The 2007 Seafair weekend has come and gone, and accelerating a trend which began in 2005, more boaters were arrested for operating their vessel under the influence of alcohol then ever before. According to both the Seattle Times and PI, over 130 boaters were arrested for BUI. Of course most of these cases assuredly involved cursory investigations which rely upon a battery of field tests which are given under the most ludicrous of circumstances. Yet more intersting, law enforcement, in their zeal to explain how they intended to “crack down this year, revealed their plans to create a “floating road block” not contemplated since State v. Messiani in 1998. By forbidding southbound traffic on the lake from coming within one mile of I-90 until the Blue Angels had completed their show on both Saturday and Sunday, law enforcement essentially created an aquatic inspection and roadblock zone along the east shore of Lake Washington. This sort of marine boat herding creates serious concerns as to the legality of any initial seizure conducted on the lake. Consider this quote from law enforcement in the Seattle Times on Friday, the day before Seafair weekend:
Seattle Police Harbor Patrol officers call it the “break-in” — the moment after aerial acrobatics conclude each day during Seafair weekend and the part of Lake Washington that has been closed during the flyovers reopens to boaters.
Everyone rushes to get the perfect spot for their weekend recreation.
“Of course they have been drinking earlier in the day and as they move into the break-in, we are already catching people who are drunk,” Officer Matthew Nichols said. “It gets really hectic really quick.”
Nichols said the break-in each day of Seafair is one of the key times when law enforcement officers look for boating violations, including speeding and drunken boating.
This type of activity was soundly rejected by the Supreme Court in 1998 involving the use of roadblocks by the Seattle Police Department on SuperBowl Sunday. The actions of law enforcement this weekend mirror the same activity soundly rejected by this State's highest court.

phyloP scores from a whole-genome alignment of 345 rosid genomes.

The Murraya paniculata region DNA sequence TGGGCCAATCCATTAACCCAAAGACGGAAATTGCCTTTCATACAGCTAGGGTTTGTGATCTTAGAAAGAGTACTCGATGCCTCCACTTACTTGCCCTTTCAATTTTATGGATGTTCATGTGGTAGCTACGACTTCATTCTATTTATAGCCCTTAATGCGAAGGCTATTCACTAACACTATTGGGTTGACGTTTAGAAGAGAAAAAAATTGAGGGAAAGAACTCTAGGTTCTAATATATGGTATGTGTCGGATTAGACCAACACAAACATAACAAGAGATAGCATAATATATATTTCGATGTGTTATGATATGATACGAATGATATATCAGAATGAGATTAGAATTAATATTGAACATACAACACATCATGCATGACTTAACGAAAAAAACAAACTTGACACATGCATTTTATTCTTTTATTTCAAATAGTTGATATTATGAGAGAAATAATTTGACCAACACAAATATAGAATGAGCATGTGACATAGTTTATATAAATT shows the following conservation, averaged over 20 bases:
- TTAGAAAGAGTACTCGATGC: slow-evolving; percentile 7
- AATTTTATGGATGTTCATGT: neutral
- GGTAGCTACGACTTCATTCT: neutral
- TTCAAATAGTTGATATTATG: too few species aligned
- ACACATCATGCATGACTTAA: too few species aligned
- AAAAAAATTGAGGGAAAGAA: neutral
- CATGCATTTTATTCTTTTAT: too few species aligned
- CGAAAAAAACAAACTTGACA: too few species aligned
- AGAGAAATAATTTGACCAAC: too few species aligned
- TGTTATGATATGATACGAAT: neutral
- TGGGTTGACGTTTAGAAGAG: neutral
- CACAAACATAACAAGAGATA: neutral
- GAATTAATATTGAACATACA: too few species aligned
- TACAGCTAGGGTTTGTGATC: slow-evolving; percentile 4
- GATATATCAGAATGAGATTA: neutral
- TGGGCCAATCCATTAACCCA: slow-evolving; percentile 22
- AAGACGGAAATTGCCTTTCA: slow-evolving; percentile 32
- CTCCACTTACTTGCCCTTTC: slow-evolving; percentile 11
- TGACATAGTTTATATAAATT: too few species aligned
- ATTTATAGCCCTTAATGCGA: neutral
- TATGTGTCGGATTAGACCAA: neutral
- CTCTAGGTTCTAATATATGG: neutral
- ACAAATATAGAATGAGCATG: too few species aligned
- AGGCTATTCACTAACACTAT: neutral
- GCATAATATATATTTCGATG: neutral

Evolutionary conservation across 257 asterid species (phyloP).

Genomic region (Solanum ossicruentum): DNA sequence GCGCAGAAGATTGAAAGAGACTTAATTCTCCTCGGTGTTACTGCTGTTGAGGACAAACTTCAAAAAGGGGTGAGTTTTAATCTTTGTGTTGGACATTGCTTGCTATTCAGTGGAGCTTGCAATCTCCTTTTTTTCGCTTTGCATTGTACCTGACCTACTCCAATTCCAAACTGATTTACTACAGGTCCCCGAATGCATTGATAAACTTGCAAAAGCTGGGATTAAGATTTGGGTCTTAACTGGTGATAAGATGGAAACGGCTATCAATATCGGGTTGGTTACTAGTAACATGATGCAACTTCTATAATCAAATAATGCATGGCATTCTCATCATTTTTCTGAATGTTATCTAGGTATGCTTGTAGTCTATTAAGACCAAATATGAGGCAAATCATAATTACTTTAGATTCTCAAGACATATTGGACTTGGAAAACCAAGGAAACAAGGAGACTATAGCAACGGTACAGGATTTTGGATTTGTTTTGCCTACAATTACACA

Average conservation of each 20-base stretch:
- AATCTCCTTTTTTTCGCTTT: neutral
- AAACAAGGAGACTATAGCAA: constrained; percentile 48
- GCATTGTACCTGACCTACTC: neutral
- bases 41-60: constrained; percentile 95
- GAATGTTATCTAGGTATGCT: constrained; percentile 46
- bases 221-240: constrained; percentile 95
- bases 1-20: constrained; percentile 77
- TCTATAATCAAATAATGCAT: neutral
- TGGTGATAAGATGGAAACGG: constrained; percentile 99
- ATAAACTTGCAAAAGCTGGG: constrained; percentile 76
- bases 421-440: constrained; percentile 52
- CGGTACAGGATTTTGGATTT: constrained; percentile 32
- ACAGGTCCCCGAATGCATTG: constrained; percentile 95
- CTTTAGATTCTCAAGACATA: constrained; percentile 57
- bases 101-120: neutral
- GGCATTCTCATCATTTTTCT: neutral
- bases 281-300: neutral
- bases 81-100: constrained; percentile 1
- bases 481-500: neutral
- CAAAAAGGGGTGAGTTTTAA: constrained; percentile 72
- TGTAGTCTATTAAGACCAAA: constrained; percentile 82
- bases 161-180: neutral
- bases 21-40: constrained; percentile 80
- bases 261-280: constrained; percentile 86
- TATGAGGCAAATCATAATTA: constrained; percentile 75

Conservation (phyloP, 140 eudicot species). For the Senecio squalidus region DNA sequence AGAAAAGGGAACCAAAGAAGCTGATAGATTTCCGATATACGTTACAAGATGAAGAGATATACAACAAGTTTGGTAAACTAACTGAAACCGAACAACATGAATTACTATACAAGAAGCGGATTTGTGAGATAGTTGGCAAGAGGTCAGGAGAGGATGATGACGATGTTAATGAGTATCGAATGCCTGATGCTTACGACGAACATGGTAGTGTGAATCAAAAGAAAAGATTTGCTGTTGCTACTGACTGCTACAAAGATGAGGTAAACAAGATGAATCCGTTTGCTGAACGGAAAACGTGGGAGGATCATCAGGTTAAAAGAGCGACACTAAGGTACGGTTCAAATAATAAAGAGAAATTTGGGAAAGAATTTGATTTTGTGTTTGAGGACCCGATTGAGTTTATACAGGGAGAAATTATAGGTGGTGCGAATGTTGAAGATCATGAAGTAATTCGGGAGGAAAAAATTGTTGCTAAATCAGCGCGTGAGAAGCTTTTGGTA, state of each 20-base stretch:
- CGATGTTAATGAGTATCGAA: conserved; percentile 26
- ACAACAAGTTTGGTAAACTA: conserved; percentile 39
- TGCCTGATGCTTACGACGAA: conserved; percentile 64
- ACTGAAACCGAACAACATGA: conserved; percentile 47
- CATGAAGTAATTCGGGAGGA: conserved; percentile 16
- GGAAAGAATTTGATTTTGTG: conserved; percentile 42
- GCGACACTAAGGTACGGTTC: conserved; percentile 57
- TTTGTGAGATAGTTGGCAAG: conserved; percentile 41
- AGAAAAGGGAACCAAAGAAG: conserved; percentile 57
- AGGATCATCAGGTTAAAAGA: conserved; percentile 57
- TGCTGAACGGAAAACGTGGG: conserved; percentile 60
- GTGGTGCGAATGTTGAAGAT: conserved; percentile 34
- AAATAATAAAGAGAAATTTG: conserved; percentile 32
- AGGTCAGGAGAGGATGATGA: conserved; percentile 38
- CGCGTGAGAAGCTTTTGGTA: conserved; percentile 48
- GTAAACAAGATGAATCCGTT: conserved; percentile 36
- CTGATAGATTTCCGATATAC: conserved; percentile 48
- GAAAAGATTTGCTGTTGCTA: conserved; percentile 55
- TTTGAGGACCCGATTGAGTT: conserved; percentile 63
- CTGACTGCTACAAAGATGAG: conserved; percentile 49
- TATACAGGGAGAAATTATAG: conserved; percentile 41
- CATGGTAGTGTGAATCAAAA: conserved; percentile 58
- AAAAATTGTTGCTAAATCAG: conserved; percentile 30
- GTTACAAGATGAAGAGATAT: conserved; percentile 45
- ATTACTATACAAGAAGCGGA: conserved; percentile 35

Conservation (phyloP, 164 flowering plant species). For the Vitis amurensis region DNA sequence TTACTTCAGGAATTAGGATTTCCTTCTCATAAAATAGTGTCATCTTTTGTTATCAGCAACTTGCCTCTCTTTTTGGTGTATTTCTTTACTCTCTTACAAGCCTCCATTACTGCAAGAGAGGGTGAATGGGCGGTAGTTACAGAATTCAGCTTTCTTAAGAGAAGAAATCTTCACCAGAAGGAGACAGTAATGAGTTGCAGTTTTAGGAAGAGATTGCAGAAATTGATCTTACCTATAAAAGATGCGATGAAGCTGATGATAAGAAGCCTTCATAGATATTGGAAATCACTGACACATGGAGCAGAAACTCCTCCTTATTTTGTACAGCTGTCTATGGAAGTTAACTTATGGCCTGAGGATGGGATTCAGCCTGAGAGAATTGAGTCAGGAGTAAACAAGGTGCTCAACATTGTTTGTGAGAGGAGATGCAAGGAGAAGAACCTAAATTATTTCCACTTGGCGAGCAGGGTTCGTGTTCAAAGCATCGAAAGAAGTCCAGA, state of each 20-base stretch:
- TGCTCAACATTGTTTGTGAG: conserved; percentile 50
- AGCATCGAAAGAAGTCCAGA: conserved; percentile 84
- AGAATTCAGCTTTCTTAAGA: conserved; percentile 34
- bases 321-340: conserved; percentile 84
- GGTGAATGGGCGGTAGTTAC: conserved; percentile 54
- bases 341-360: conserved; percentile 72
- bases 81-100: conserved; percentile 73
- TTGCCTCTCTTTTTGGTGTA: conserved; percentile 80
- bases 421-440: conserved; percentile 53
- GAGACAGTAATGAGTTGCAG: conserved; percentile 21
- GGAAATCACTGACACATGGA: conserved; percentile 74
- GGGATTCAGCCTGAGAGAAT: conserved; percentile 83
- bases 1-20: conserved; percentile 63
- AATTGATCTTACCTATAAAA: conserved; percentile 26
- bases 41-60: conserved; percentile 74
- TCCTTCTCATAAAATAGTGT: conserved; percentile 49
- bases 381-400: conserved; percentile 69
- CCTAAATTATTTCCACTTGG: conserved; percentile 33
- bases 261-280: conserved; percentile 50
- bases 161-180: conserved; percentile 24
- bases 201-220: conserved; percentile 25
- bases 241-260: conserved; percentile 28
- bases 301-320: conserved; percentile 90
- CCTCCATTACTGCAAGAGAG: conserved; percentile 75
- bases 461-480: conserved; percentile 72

Law enforcement has admitted their clear predisposition that anyone enjoying a beverage that weekend, must surely be drunk. This accounts for as many of the 130 arrests as any claim of “increased enforcement.”
Seattle's Harbor Patrol is one of a handful of agencies that are part of a small flotilla of law enforcement officers taking a no-nonsense stance on boating while drunk during Seafair activities Friday, today and Sunday. About 50 officers from the various agencies will patrol Lake Washington with 13 vessels. Last year the Coast Guard said it contacted 408 vessels at Seafair and made 132 arrests for boating under the influence.
With an estimated 20,000 boats on the water for Seafair and possibly 350,000 people on or around the lake, Nichols said law enforcement officers expect to stay busy.
Sgt. Keith McDonough of the Mercer Island Marine Patrol said police will be looking for a few telltale behaviors during their patrols on Lake Washington, especially boats that are speeding and leaving a wake.
Speeding is sometimes an indicator of drunken boating or other illegal activities, Mercer Island police Cmdr. Leslie Burns said. “Not everyone is intoxicated but a large number of them are — they don't realize they are creating a wake,” Burns said. In “a majority of our arrests, our reason to stop them is wake violations.” The blood alcohol legal intoxication threshold on the lake is the same as on land at .08, but being on the water under a sunny sky can change the way people react to alcohol, McDonough said. “In this hot sunshine, people start drinking and lose their perception of how impaired they are,” he said. Boating while drunk is just as, if not more dangerous than drunken driving, Burns said. Boating under the influence is a misdemeanor in Washington.